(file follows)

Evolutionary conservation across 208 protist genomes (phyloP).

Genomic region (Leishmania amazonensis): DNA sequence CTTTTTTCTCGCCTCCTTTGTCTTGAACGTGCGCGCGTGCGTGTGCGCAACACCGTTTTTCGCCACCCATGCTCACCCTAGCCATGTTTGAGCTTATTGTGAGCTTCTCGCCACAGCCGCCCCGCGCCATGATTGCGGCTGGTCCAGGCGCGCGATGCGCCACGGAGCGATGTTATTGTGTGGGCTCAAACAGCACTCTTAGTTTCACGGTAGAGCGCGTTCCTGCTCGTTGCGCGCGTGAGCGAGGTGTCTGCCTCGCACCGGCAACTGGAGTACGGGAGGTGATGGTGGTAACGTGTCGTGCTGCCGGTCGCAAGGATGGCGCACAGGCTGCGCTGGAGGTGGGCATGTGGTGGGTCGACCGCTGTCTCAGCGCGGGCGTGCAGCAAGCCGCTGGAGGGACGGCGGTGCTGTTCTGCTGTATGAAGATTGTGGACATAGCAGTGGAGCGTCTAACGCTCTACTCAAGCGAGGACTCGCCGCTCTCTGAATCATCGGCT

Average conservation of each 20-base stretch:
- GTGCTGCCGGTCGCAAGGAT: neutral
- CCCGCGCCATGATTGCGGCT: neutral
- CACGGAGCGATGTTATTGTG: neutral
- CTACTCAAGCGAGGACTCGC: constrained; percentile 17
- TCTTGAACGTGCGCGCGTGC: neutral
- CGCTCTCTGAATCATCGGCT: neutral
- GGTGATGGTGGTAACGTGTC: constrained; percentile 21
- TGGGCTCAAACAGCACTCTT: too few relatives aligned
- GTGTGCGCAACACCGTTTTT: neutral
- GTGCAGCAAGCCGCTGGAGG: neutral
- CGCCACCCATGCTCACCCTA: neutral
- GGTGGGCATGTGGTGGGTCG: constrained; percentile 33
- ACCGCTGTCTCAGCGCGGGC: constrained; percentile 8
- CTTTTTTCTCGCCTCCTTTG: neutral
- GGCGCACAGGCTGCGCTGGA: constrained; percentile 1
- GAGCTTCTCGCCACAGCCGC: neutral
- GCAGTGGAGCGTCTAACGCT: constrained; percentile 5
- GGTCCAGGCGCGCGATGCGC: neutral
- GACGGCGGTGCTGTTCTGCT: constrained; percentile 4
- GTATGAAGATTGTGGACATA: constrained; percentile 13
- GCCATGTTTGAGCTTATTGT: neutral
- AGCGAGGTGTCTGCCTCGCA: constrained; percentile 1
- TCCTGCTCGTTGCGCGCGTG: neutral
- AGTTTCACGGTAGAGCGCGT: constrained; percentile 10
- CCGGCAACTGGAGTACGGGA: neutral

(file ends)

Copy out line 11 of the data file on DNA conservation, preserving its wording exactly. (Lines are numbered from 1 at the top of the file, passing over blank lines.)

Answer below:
- TGGGCTCAAACAGCACTCTT: too few relatives aligned